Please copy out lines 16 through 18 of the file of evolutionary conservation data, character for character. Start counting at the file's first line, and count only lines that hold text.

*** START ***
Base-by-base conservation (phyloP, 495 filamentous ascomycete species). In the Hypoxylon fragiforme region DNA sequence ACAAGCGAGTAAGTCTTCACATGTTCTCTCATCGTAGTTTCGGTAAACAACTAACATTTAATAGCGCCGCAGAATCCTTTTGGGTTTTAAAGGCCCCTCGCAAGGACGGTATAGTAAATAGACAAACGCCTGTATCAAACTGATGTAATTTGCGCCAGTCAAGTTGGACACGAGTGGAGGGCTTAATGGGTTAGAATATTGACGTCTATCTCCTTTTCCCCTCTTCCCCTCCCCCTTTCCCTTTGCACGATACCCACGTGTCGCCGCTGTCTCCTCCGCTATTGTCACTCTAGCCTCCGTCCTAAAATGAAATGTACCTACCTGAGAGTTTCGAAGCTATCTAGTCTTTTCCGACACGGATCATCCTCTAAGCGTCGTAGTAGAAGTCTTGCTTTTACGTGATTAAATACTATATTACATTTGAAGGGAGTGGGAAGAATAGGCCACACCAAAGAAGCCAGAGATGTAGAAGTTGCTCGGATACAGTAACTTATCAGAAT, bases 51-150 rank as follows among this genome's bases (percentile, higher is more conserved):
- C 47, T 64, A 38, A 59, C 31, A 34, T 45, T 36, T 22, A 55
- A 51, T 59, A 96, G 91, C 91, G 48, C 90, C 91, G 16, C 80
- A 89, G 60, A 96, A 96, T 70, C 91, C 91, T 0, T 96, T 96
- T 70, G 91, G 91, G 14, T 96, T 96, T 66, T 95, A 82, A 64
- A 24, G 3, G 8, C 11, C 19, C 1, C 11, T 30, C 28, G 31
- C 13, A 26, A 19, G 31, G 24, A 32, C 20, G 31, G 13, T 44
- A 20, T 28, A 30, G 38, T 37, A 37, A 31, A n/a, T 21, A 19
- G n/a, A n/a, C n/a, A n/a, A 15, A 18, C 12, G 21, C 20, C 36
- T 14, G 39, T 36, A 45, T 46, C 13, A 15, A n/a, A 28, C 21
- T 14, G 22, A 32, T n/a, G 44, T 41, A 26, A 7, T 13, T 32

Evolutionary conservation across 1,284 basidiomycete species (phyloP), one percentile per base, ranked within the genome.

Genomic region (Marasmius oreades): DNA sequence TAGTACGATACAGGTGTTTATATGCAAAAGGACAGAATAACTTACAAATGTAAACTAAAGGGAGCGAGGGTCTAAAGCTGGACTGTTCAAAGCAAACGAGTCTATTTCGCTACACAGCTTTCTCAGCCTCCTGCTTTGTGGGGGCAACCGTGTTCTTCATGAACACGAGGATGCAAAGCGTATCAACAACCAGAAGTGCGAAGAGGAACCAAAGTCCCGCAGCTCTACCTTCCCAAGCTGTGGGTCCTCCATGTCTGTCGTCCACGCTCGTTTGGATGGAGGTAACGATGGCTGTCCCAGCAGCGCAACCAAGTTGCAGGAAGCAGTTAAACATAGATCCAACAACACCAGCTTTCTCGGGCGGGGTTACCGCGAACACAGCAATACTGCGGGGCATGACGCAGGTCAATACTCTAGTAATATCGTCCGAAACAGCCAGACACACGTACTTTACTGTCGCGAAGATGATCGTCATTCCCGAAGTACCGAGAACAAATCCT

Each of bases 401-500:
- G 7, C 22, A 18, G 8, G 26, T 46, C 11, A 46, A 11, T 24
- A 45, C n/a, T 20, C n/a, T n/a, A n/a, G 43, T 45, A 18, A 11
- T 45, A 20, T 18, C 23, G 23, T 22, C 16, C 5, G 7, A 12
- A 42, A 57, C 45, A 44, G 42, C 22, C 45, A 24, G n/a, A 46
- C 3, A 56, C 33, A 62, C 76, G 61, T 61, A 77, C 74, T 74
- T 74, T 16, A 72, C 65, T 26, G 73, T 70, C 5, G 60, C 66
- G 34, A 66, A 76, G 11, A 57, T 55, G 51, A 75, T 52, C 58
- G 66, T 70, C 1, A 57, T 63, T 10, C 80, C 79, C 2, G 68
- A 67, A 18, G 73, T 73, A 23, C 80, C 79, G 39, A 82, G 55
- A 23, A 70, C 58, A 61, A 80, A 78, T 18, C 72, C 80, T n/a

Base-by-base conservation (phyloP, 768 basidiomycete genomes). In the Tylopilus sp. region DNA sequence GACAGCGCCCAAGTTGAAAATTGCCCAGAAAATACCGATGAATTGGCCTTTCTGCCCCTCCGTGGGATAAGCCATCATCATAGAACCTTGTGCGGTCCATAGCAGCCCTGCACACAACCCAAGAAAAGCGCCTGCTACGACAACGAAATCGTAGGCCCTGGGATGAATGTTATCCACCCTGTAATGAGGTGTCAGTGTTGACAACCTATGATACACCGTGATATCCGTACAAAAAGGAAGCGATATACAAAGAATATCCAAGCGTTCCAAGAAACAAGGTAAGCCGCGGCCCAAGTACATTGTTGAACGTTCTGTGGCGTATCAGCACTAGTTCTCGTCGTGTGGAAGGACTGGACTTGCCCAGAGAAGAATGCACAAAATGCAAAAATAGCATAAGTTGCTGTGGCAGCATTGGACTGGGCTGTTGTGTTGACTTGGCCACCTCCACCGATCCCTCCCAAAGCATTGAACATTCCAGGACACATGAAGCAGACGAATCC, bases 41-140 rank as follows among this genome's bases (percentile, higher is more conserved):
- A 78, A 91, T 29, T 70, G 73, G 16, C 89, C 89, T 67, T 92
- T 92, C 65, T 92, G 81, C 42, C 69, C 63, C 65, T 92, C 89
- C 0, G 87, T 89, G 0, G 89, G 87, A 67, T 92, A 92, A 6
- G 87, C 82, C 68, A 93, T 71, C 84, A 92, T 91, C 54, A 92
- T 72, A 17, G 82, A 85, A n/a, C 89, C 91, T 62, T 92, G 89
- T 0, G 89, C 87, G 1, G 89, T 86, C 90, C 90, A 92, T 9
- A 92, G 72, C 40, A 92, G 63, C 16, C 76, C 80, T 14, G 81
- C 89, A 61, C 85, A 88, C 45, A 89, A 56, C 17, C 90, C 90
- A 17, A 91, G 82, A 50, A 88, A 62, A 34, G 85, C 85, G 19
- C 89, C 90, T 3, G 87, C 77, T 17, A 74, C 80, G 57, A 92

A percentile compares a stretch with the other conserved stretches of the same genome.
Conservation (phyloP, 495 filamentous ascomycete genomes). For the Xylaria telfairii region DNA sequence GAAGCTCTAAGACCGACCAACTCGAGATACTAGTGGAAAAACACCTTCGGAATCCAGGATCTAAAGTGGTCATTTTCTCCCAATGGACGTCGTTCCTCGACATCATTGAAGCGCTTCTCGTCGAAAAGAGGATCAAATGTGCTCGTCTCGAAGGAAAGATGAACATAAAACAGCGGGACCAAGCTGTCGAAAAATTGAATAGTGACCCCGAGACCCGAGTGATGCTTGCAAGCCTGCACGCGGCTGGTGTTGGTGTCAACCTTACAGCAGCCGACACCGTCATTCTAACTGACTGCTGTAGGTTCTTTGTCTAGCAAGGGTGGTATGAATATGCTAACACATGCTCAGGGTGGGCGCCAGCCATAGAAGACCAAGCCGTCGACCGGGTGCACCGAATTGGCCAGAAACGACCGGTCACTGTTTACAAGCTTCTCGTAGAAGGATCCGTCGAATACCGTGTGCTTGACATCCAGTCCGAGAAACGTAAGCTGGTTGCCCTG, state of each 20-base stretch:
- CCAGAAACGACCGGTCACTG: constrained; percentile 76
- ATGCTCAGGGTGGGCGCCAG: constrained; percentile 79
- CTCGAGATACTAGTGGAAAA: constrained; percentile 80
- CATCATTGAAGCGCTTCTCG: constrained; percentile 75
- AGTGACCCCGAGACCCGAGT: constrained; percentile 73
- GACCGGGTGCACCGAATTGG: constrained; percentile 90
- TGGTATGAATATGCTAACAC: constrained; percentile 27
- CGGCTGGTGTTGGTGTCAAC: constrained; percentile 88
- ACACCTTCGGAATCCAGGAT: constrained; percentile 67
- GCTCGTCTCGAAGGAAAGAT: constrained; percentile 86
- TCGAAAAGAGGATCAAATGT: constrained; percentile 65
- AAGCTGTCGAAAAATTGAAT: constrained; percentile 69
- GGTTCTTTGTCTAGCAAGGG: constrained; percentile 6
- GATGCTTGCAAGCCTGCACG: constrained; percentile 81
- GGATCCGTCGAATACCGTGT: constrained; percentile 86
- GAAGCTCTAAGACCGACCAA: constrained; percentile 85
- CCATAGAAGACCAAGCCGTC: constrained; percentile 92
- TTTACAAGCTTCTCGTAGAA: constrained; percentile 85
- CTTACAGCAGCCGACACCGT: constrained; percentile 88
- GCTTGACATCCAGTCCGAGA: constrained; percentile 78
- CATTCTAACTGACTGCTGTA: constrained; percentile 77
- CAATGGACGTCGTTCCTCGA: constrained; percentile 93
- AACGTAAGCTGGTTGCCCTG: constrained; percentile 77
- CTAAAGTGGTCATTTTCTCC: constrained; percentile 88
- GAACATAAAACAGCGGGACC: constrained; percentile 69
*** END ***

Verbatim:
- A 45, C n/a, T 20, C n/a, T n/a, A n/a, G 43, T 45, A 18, A 11
- T 45, A 20, T 18, C 23, G 23, T 22, C 16, C 5, G 7, A 12
- A 42, A 57, C 45, A 44, G 42, C 22, C 45, A 24, G n/a, A 46